I am gonna try out the Ohyas (Ollas) thing some time. Unglazed clay pots for water irrigation. It's an ancient technique. I like the idea. It's different.
Excellent idea, glad you posted it in public! This also makes it so much easier to solicit help for watering if needed/available. "Just fill the jug, please." The water will drip out slowly enough to soak in deeply near the roots, not run away sideways.
I mist mine. Best to do that early in the morning or around dusk. (Some people say not to do it at dusk but heck, it can rain at dusk.) I think mine are doing ok. I had some leaves turn yellow and drop but have heard that's not unusual. I don't know if you have access to the Texas Gardening forum here on DG. If so, there are several threads relating to Milkweed, including some started by me. I'm growing Milkweed for the first time so I've been grilling my peeps in Texas. I have 2 plants, both still in pots b/c I need to dig a new bed (my bad), and they get part sun. I 'think' they'd be happy with full sun but I have large Red oak trees that kinda rule out full sun. I'm in Zone 8a and don't know where Monrovia is or if it would make much difference.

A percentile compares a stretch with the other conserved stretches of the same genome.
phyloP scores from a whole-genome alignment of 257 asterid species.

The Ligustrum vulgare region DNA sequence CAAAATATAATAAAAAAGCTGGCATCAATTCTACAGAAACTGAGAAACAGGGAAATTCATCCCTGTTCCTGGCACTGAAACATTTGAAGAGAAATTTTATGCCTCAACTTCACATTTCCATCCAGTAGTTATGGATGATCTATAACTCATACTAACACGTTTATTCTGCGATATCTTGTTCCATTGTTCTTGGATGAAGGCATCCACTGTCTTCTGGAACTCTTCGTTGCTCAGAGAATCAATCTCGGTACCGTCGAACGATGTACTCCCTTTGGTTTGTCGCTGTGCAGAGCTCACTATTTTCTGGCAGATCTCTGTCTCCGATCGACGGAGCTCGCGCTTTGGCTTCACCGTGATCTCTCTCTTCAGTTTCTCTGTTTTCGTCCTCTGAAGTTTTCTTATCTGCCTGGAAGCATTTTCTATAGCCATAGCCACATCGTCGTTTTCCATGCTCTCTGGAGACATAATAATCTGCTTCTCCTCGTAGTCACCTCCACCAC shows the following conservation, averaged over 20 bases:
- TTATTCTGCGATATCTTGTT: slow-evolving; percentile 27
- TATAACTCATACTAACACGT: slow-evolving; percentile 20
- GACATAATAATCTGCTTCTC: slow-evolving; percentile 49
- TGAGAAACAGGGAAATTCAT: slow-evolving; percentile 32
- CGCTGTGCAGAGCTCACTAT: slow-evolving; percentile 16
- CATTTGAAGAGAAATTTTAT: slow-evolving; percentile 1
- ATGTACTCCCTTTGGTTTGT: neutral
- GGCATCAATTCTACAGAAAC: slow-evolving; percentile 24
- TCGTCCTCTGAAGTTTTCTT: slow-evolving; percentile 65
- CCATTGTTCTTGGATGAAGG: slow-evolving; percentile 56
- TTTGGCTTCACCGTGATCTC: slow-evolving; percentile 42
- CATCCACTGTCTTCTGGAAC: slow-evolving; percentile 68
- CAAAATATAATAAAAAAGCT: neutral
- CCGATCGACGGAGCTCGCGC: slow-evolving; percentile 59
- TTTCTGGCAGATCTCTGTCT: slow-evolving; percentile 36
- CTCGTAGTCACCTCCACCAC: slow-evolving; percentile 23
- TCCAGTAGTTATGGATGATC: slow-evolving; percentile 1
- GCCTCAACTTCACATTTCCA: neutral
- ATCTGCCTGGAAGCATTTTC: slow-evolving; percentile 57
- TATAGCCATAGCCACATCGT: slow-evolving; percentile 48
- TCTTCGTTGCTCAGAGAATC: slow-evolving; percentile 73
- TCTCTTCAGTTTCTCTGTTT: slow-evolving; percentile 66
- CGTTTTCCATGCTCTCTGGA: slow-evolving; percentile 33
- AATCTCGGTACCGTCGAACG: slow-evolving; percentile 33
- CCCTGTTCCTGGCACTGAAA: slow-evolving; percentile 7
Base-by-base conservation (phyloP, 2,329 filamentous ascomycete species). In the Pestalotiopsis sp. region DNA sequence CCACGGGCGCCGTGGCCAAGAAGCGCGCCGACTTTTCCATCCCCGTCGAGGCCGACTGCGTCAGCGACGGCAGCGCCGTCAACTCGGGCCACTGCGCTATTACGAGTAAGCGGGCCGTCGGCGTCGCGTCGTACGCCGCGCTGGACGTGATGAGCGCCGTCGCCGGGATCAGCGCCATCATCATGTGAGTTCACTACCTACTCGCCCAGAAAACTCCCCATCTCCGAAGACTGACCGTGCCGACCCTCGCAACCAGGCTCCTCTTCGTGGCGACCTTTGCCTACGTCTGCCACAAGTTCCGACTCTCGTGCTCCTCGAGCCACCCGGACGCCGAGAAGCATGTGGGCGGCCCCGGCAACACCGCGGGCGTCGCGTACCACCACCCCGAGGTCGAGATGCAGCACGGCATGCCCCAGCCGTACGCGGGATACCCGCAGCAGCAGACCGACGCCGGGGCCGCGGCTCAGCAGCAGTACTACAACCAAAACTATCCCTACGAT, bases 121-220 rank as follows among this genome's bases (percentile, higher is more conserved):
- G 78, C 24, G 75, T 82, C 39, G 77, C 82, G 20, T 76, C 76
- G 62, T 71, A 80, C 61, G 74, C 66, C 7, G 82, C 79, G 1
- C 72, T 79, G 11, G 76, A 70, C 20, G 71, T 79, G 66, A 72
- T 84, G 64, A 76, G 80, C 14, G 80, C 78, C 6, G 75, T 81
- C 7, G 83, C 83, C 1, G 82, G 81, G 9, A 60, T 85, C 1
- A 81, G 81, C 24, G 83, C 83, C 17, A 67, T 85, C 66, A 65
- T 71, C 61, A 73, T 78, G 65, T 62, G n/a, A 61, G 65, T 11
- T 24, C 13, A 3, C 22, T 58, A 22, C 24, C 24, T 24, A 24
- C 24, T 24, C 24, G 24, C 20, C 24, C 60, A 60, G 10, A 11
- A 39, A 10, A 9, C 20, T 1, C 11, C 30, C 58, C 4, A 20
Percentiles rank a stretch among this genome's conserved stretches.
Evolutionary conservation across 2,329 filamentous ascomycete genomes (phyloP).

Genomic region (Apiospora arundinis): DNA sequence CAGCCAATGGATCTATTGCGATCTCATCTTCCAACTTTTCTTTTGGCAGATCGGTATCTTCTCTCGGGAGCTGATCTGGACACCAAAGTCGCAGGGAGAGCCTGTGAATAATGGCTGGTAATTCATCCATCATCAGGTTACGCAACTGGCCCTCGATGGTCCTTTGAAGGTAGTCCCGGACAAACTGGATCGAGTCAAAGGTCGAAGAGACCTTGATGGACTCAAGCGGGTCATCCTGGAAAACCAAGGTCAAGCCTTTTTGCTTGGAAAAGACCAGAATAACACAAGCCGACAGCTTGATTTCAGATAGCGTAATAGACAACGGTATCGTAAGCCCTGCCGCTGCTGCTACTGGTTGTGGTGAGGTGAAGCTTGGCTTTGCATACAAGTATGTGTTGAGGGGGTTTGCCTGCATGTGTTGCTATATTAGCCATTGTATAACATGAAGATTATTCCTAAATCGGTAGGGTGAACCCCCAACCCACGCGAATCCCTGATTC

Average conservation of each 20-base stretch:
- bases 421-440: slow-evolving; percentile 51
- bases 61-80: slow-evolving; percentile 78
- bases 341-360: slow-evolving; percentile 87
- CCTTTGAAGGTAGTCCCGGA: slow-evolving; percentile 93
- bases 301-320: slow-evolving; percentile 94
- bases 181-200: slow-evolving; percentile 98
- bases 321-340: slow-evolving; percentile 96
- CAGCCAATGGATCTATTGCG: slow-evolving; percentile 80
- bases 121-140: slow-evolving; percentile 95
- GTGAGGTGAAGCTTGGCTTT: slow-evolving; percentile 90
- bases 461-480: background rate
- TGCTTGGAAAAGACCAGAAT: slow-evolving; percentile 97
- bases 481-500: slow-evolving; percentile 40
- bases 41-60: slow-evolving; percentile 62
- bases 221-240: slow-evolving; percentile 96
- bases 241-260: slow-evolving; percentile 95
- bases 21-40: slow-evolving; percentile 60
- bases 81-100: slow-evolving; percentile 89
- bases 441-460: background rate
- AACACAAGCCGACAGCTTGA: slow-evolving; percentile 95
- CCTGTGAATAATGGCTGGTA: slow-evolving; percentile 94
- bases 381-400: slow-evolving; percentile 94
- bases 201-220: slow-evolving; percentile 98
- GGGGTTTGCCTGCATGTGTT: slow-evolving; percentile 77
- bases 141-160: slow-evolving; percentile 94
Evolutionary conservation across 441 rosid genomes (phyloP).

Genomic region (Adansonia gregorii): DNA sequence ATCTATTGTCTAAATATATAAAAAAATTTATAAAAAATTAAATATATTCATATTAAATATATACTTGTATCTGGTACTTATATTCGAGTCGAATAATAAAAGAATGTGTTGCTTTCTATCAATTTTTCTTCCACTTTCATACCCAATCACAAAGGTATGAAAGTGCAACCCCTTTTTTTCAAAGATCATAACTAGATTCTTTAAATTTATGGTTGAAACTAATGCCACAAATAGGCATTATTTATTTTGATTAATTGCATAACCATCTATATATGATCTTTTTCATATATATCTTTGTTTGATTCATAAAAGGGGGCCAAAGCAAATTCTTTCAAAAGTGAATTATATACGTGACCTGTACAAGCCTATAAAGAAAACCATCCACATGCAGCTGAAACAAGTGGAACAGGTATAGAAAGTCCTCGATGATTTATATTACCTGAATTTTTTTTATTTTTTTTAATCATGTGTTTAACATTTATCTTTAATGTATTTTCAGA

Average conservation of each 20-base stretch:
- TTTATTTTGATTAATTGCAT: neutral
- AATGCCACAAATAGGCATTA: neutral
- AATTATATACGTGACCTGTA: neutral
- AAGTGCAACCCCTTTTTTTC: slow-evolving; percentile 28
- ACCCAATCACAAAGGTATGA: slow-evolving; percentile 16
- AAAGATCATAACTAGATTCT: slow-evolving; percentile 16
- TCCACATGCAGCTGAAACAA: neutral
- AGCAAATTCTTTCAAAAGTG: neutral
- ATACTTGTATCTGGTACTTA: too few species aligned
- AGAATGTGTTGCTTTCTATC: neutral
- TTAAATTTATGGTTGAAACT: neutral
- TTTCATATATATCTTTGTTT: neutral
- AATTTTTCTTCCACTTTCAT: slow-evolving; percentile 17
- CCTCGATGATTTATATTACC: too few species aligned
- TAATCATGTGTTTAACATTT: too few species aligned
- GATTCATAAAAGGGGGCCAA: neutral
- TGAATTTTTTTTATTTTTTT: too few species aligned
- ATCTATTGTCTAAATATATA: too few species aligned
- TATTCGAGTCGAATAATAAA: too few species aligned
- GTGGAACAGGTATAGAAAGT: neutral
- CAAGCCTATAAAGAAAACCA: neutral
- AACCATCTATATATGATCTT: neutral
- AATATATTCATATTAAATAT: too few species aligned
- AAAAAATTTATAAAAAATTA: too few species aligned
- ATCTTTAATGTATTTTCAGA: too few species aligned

Last month the North TX (or is it North Central TX? Like CA, it's a big state) DG gardeners had an RU where we swap plants, gossip, etc. One member gave me seeds for the A.tuberosa and will apparently has or will have seeds for other types of Milkweed. If my memory lasts for awhile, I can ask her what else she thinks she'll have in the fall. Keep in touch in a few months and I should know more. I am assuming it's legal to mail seeds unless CA has any restrictions.
BTW, mine often appear wilting and at death's door but perk up after a little bit of watering or misting. Might not be immediate but it is a same day effect.
Oh, and not all store bought mulch is necessarily bad. You just have to be very selective. Try for native hardwood and/or native cedar. Do NOT use anything that has been dyed or is made of artificial whatever.
Flower child, totally agree - mulch should be a natural product, not trying to get the soil microbes high on paint fumes, just feed them - LOL!
I can't find where it was said store-bought mulch is bad. Was it me saying it might be too dry, a fire hazard? The fact that it came from a store (unless painted or with some chemical treatment on it, as said above) isn't the issue, just that shredded wood is like kindling when baked dry. I've seen people light mulch on fire by discarding cigarettes in non-desert climates, so it came to mind since we're talking about CA, which is always on fire somewhere in the news.